Are Latinos mostly pro-Israel, anti-Israel, or neutral?
Each country is different. By and large, though, we’re definitely seeing a strengthening of relations between Israel and many Latin American countries in recent years.
How would you characterize the views of Hispanic Americans?
It’s also not homogenous. But I would say there’s a lack of knowledge. When Hispanics are asked “Whom do you side with?” they don’t know. So it’s really a race to familiarize them with Israel and their Jewish community. Whoever is able to get to this community first is going to see them siding with their community.
What does Fuente Latina mean?
“Fuente” has two meanings. One is “source” – like a source of information – and the other is “fountain.” “Latina” just means “Latin.”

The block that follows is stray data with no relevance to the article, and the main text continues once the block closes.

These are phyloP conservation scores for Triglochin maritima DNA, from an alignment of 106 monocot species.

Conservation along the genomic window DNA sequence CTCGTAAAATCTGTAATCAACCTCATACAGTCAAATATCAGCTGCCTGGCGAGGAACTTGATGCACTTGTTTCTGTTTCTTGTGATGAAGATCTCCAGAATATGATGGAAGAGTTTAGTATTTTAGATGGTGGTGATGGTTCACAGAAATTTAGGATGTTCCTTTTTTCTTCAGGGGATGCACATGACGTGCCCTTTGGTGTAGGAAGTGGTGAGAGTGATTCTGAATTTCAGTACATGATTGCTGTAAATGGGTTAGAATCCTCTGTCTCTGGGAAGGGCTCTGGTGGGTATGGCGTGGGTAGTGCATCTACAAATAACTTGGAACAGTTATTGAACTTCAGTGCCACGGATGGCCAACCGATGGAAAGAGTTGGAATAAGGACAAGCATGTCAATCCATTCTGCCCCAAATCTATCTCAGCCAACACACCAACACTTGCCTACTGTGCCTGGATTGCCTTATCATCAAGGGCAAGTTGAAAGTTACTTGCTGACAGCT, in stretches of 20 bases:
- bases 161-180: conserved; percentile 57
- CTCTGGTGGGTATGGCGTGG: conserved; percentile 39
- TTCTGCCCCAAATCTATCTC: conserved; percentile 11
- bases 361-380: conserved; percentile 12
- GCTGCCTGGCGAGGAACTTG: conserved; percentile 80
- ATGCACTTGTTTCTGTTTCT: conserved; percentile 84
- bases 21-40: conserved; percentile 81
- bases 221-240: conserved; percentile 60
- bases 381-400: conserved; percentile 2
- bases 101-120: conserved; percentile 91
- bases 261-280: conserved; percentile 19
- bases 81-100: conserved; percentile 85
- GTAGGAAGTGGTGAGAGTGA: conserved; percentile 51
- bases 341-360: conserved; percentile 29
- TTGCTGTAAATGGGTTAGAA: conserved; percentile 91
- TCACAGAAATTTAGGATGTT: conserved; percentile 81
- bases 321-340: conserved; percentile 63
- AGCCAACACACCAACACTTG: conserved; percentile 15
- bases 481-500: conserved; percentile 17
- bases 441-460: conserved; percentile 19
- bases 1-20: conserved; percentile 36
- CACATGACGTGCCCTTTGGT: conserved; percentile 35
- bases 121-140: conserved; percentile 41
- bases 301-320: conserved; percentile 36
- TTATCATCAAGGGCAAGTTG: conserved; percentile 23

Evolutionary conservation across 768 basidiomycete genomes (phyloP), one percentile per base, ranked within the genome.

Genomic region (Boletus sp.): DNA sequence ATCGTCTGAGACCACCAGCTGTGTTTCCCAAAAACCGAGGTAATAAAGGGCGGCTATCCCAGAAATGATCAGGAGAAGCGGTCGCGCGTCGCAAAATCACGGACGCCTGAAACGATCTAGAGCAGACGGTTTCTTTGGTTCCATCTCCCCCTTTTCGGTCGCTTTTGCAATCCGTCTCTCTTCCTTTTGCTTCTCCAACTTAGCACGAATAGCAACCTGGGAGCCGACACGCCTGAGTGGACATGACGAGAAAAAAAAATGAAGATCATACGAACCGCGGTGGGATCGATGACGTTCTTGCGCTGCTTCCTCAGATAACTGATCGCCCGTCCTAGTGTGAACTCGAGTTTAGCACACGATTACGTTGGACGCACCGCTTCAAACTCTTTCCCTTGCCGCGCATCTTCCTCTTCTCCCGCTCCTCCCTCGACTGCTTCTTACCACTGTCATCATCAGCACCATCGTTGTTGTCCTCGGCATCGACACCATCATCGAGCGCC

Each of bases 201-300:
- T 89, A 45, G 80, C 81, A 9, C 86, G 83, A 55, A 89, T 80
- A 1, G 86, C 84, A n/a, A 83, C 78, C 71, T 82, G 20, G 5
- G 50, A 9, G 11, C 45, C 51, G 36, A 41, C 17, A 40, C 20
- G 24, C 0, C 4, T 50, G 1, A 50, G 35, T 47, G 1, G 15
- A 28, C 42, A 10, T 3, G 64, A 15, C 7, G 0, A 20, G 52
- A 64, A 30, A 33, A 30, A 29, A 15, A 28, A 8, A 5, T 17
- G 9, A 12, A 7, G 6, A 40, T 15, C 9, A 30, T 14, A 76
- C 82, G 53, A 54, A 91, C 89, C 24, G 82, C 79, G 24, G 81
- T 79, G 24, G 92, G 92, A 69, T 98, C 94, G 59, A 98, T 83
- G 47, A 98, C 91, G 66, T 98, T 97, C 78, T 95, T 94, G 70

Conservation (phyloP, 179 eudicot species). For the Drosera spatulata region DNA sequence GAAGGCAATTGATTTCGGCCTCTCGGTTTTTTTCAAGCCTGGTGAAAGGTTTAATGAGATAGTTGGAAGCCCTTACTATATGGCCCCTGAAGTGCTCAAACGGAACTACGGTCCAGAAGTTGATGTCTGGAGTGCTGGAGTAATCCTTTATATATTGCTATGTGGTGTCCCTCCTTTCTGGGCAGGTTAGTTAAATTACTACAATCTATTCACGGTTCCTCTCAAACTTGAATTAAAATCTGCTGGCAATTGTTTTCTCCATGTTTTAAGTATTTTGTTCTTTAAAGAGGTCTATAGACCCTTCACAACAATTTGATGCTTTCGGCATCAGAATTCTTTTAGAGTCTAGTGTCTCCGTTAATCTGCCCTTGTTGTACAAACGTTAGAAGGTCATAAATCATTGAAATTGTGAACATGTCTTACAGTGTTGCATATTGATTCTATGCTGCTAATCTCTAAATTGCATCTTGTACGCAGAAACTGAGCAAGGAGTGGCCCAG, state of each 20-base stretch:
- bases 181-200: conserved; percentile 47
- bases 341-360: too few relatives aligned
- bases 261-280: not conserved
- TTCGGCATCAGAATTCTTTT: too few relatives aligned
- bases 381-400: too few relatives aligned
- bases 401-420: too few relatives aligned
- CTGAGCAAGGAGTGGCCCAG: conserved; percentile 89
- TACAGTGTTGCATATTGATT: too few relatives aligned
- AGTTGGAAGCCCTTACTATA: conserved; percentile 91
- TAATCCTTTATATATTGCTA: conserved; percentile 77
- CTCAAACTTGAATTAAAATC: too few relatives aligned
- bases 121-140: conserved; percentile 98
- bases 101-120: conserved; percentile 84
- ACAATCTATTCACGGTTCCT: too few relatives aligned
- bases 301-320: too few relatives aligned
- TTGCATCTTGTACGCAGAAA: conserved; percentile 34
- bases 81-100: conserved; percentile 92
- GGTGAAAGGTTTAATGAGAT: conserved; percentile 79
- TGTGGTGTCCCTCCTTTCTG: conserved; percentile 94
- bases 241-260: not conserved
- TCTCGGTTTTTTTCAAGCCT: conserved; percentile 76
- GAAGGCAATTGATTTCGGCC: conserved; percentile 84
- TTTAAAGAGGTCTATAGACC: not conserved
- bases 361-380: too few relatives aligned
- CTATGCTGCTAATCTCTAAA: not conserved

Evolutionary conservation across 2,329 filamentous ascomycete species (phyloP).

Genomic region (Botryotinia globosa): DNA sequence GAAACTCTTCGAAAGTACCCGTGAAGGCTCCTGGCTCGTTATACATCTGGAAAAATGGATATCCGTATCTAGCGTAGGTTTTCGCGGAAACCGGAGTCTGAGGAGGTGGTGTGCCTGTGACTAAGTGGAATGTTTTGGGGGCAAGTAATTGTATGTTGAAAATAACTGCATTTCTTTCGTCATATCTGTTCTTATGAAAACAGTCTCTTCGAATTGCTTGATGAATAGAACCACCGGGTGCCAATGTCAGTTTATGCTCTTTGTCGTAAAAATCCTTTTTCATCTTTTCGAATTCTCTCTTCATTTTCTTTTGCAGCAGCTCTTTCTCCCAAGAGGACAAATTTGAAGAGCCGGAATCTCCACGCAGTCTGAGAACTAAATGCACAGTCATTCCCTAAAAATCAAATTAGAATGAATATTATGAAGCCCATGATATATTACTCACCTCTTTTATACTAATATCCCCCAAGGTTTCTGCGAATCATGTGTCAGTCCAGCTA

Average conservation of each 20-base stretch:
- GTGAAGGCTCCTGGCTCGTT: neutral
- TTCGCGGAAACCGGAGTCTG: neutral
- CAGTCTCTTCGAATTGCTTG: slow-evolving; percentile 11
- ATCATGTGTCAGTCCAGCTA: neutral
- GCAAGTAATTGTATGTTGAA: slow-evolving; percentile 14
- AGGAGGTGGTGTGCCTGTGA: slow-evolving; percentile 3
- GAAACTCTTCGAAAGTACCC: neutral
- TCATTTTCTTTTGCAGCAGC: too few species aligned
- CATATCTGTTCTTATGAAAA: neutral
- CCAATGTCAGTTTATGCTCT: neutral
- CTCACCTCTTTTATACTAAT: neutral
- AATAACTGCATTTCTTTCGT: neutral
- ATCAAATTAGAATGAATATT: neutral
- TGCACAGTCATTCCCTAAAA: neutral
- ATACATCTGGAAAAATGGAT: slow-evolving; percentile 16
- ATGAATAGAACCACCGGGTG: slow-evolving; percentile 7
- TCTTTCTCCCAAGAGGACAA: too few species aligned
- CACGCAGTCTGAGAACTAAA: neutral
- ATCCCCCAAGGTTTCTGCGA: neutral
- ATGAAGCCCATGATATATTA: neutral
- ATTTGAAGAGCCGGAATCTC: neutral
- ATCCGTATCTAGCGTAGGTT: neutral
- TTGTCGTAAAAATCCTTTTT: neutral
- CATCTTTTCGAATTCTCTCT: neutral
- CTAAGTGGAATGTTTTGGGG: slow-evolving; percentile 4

Is it true that two journalists won regional Emmy awards thanks to Fuente Latina?
Yes. Both women were from Miami who went on our fully-subsidized trips to Israel and filmed different interviews while there. When they came back home, they edited the content and submitted it for an Emmy. One was for breaking news and the other was for religious news. These were several-part series on Israel – all positive, all accurate.
How many Spanish journalists do you bring to Israel every year?
On average, 50 journalists and influencers.
Other organizations also bring Spanish-language journalists to Israel, but we’re the only organization that has a follow-up mechanism and that works 24/7 to provide these journalists and influencers with anything they need to cover Israel. We follow up with journalists on a constant basis.
What kind of work have you been doing during this pandemic?